Words by Nathan Rodriguez & Brian Heisler
All Images by Pamela Martinez
2006 Wakarusa Music and Camping Festival :: 06.8 - 06.11.06
Clinton Lake State
Park :: Lawrence, KS
It was the best of times, it was the worst of times.
Depending on your Dickensian perspective, the 3rd annual Wakarusa Music and Camping Festival was either an extended weekend filled with stellar
music or it was one of the more poignant examples of over-zealous law enforcement in recent memory. For many,
it was an amalgam of the two: enough moments of musical greatness to justify the lengthy drive, but an equal
number of eyewitness accounts and hearsay to make concertgoers think about what will be different for Waka '07.
The first hint of change from past Wakarusas was an abrupt surprise for many, as the Kansas State Highway Patrol
established checkpoints near the Lawrence exit along I-70, stopping and searching a sizable number of vehicles
entering the city. All told, eight law enforcement agencies made their presence felt on the festival grounds
throughout the weekend: The Douglas County Sheriff's Department, the Kansas State Highway Patrol, the Kansas
Bureau of Investigation, the FBI, DEA, ATF, Homeland Security Officials, and the friendly Clinton Lake State Park
Rangers. This is according to Waka Action, a
website devoted solely to reporting individual rights violations at Wakarusa. According to The Lawrence Journal-
World, a total of 144 people were arrested by authorities during the festival weekend.
Despite the police presence felt throughout the weekend, the festival's music was inspired, with shows ranging from
good to unforgettable. Without further ado, onto the music...
Thursday, June 8
Strolling into the Tim Reynolds set,
concertgoers were greeted by a clattering of effects reminiscent of an old church organ. These layers were gradually
stripped away as Reynolds ventured out for a brief solo before sliding nicely into "Shake." The set was exactly what
many have come to expect from the sultan of the six-string: extraordinary technical prowess with a variety of ideas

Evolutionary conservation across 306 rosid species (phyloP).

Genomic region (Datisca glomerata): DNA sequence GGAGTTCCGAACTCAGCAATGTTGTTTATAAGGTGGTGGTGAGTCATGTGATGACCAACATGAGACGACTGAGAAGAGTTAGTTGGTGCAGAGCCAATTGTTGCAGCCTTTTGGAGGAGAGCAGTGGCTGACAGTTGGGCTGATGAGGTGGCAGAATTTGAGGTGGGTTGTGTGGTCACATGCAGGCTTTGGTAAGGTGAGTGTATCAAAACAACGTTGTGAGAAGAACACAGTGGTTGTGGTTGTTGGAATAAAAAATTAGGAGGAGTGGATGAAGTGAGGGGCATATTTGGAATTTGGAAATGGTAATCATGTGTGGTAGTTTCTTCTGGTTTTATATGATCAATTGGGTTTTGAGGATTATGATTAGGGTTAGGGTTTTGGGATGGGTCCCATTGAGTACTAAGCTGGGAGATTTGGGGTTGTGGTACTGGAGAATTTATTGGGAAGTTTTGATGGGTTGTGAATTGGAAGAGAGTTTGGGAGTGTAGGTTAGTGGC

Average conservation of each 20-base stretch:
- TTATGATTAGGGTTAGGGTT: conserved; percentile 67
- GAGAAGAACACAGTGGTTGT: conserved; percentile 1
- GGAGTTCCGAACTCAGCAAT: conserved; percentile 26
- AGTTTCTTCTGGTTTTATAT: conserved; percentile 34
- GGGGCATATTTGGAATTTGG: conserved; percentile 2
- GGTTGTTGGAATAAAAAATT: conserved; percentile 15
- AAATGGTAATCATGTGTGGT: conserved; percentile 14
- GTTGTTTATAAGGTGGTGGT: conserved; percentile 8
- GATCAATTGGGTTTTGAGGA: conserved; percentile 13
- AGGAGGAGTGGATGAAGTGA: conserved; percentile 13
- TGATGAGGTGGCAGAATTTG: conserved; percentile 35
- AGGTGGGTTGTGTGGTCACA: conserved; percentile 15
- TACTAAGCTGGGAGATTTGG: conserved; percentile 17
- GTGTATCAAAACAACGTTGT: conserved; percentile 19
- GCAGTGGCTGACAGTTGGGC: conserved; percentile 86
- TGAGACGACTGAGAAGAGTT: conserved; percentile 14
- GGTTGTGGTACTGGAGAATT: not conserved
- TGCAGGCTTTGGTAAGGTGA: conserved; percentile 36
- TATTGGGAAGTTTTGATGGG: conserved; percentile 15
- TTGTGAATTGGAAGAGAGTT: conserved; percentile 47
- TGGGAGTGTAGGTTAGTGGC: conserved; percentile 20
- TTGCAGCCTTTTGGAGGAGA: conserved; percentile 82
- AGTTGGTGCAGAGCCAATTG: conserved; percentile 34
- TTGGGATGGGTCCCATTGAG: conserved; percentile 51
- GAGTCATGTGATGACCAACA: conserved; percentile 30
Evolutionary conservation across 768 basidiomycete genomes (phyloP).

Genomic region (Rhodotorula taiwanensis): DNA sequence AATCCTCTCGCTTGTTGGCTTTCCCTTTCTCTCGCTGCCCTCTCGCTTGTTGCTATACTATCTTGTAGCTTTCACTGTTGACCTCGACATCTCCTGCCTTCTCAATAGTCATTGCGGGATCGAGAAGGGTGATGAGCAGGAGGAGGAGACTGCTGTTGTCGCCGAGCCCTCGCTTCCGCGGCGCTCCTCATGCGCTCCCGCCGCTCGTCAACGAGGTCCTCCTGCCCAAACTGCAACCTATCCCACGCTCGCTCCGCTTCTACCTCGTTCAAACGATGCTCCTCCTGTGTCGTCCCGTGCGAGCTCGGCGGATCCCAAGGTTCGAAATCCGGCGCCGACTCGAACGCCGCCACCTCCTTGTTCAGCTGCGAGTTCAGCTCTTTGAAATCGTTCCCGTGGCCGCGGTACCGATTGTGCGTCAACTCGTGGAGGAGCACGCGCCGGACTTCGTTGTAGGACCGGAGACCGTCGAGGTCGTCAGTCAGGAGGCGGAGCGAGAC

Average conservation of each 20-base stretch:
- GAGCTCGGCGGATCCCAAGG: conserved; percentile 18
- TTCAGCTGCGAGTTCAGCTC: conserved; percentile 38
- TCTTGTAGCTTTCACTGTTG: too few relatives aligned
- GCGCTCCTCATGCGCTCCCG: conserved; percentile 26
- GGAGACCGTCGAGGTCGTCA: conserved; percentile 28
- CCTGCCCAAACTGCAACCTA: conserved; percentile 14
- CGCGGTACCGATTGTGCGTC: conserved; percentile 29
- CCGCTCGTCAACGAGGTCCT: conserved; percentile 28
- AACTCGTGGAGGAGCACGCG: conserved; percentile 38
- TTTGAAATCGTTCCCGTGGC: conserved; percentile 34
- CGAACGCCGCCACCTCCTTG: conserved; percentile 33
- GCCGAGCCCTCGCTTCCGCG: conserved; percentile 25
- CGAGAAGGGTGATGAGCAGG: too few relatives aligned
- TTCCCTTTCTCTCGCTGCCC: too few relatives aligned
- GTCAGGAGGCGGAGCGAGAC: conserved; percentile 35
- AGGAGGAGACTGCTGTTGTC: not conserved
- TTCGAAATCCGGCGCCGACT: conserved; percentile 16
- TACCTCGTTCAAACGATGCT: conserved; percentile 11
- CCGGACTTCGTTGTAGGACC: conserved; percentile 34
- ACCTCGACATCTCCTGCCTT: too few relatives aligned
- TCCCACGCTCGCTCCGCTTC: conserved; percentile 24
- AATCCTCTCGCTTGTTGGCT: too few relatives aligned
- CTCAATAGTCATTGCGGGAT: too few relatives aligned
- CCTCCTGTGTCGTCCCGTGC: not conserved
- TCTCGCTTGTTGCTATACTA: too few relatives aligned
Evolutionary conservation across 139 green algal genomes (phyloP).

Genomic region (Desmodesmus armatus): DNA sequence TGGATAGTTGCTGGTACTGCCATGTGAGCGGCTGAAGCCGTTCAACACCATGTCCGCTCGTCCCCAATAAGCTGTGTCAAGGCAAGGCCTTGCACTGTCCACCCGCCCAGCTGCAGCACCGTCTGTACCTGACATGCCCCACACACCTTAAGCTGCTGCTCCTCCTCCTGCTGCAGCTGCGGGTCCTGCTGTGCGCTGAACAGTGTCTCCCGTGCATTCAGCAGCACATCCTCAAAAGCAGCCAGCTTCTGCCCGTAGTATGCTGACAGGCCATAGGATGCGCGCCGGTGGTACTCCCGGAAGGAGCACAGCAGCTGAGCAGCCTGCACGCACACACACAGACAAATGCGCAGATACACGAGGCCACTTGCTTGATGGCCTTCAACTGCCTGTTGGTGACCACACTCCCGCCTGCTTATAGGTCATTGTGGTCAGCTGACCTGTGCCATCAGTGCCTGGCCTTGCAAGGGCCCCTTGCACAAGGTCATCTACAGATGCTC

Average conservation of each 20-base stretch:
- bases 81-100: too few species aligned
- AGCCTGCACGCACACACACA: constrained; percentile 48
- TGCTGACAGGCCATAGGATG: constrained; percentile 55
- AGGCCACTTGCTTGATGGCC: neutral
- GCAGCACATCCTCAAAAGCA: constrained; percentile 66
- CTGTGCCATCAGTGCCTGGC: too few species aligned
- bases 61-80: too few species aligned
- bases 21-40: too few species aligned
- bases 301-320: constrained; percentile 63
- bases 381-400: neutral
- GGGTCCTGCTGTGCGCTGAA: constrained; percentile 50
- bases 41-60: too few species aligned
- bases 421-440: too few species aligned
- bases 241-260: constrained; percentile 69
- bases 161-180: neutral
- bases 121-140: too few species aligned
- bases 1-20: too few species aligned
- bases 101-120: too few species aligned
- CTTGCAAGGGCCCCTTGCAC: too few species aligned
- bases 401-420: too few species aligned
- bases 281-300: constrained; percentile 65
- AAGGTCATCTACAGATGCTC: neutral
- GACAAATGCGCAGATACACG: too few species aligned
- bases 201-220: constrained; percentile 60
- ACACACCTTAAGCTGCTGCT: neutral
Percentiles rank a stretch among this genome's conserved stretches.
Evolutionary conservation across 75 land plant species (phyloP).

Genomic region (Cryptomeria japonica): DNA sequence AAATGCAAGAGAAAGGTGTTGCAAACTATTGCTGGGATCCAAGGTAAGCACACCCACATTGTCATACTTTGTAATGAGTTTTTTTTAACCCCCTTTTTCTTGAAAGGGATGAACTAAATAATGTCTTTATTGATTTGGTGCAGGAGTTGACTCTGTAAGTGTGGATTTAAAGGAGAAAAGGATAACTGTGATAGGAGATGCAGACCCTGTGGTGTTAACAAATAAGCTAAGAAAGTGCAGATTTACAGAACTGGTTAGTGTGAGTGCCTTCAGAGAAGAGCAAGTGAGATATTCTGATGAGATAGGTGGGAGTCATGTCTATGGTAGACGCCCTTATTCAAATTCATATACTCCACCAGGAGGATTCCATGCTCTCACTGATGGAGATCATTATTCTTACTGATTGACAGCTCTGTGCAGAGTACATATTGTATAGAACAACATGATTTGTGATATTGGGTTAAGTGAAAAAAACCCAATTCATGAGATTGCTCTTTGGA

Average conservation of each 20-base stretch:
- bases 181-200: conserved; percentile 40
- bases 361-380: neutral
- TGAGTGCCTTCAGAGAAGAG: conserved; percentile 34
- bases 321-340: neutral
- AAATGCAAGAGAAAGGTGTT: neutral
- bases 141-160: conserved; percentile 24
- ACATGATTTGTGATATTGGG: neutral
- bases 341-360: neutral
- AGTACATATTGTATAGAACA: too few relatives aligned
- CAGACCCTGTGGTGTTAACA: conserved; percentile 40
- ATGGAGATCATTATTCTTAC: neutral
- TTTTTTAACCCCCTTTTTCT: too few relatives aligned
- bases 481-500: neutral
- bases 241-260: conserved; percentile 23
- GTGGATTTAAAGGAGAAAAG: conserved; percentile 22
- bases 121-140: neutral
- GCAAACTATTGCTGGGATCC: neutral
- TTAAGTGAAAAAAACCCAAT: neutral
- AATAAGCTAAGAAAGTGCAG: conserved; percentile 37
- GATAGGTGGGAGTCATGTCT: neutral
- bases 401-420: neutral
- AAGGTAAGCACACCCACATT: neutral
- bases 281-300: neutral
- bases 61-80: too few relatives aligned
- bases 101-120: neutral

and themes running throughout the hour-long performance. At times an Eastern sound, much like a sitar, would
provide a boost, while at other times Reynolds would revert back to digital looping and effects to provide a broader
sound. He even ventured into traditional Spanish territory, furiously picking and strumming along while blending in
perfectly with the DiMeola, McLaughlin & DeLucia acoustic masterpiece, "Friday Night in San Francisco". And at just
the moment when the music threatened to become stale, Reynolds would throw a lifeline to the audience with a
choice cover like James Brown's "Sex Machine,"
which drew a warm response. Overall, it was a very satisfying set that provided further proof that Tim Reynolds
remains at the top of his game as one of the premier guitarists today.
Tim Reynolds :: Wakarusa 2006
In one of the great breakthrough performances of the weekend, Groovatron welcomed campers to the Campground Stage, packing every square inch and
forcing fans to swell around the outside of the tent. As if signifying a change of attitude, guitarist Nick Ferrer noted,
"It's night time!" It was dark outside but bright and lively in the tent. Tony McCullough's
saxophone cut through the otherwise serene night. Climbing all over the neck of the bass like a spider, Tony
Qualls let loose the band's powerful sound, and his uncontrollable head bobble was indicative of the vibe in
air. From "Erotic" to "Mr. Charlie" to "Gilara," the Chicago funk-rock sextet was hitting on all cylinders in what may
have been a leaping point to greater recognition.
Bobby Easton :: Delta Nove :: Wakarusa 2006
"We were going to save the collaborations until tomorrow night, but couldn't wait." With that introduction, the Pnuma Trio invited Ryan Burnett from Signal Path to join the festivities. The quartet
moved smoothly and quickly as a unit, setting a rollicking pace as the standard for their ventures into instrumental
electronica. Powerful drumming, executed with elegant precision, provided a strong backbone for the band and
allowed the members to experiment with various effects and distortion while creating a unique blend of hypnotic
and engaging trance fusion. The set clocked in at 75 minutes, and the band captured the ears of every Phish fan in
attendance with a minute-long tease of "Maze." The Pnuma Trio has started to develop a bit of a reputation and
added to the legend by turning in one of the better sets of the festival.
All day the buzz on the festival grounds was about the headliner of the night, the Disco Biscuits. It was maybe the only time at the festival that
everyone seemed to be in agreement on where to be. Hordes of balloons and beach balls bounced freely through
the throbbing crowd as the tent turned into an all-out trance fusion free-for-all. The Biscuits returned to the
of their fans for a "Confrontation" encore with the audience singing just as loudly, opening the flood gates to the
hours of music that would invade Clinton Sate Park the next three days.
Marc Brownstein :: Disco Biscuits :: Wakarusa 2006